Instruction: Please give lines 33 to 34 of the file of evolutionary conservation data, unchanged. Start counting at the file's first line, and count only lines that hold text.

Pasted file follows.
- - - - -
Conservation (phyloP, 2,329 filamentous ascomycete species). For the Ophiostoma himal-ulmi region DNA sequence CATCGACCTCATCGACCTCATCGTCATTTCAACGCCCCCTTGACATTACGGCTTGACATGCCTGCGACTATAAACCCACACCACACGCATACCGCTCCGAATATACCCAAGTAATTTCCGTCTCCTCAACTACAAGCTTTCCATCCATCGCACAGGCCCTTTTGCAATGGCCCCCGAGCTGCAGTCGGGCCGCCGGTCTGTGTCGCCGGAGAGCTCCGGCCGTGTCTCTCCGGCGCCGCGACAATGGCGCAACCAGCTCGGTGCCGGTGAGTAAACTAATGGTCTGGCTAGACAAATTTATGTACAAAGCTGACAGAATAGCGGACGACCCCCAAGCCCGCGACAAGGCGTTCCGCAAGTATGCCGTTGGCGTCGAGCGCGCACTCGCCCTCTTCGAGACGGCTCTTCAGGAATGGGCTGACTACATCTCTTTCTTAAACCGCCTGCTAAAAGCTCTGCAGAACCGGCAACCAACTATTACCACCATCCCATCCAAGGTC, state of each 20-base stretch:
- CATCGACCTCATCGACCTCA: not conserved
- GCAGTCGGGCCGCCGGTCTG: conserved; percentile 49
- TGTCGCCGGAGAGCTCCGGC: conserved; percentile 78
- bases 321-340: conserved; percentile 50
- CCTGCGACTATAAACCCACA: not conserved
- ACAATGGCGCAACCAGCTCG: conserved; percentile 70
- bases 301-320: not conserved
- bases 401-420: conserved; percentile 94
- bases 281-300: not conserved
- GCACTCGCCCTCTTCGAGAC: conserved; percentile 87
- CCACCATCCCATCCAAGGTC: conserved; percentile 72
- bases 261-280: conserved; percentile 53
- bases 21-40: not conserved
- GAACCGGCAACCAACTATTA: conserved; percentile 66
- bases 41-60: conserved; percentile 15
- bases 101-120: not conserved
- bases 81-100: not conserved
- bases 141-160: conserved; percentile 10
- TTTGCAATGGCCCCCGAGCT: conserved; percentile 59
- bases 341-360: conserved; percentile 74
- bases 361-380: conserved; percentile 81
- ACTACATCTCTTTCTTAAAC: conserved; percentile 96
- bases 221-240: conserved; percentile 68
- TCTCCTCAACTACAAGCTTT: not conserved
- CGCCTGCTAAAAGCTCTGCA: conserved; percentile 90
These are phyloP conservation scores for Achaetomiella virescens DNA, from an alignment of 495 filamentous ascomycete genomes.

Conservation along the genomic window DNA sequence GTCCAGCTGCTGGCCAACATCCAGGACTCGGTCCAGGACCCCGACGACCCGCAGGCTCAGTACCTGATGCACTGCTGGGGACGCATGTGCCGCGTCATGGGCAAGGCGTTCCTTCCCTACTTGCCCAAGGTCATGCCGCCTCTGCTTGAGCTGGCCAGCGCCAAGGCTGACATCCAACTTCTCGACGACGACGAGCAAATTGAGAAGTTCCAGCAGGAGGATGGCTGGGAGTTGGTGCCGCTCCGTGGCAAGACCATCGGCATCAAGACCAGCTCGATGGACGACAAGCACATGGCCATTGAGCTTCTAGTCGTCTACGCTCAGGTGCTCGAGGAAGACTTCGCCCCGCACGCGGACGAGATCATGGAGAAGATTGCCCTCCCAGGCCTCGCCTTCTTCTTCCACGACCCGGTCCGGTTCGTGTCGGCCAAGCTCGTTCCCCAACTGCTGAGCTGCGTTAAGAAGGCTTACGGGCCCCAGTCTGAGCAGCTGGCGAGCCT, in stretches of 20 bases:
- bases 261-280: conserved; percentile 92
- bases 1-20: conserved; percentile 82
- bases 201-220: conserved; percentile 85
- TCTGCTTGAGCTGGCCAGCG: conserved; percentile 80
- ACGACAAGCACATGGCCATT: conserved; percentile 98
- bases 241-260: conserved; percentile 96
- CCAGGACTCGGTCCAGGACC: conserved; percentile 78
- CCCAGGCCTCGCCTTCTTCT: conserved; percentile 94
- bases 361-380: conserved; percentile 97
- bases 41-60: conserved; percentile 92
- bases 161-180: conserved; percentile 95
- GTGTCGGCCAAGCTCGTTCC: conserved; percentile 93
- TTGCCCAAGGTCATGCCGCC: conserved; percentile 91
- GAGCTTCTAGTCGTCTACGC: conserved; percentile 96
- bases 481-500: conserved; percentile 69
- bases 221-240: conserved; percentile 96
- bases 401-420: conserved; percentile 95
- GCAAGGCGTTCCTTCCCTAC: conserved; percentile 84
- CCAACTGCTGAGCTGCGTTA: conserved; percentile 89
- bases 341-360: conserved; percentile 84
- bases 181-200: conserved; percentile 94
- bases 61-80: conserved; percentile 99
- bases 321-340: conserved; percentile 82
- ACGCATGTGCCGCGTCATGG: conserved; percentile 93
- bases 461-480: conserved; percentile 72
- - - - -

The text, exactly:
- ACGACAAGCACATGGCCATT: conserved; percentile 98
- bases 241-260: conserved; percentile 96